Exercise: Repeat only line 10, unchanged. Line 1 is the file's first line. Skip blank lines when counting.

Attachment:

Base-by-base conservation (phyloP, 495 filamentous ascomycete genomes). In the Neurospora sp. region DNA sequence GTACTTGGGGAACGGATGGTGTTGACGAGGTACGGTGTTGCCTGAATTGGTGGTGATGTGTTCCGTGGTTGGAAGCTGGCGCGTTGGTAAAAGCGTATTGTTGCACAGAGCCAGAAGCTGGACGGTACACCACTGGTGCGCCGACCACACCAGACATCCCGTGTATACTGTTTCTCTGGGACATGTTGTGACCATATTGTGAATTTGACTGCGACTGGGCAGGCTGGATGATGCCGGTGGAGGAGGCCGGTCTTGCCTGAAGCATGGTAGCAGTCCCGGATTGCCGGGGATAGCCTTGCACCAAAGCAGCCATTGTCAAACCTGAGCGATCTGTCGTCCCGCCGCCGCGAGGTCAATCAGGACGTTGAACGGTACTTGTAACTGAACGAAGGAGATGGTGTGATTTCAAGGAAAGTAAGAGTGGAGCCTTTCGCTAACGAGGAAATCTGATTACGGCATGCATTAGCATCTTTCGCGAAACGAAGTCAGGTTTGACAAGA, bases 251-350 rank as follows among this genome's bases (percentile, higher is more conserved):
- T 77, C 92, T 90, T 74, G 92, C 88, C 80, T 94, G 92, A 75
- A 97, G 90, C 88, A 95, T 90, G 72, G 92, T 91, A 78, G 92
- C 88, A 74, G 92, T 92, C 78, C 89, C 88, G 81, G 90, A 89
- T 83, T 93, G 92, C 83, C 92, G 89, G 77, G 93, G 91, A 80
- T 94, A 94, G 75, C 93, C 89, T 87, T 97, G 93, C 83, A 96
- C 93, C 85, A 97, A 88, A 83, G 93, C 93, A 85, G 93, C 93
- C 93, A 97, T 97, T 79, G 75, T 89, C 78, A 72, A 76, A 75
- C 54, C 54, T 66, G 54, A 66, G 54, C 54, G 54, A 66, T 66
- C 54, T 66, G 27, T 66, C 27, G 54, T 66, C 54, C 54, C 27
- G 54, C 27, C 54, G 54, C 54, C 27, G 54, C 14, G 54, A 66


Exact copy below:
- C 54, T 66, G 27, T 66, C 27, G 54, T 66, C 54, C 54, C 27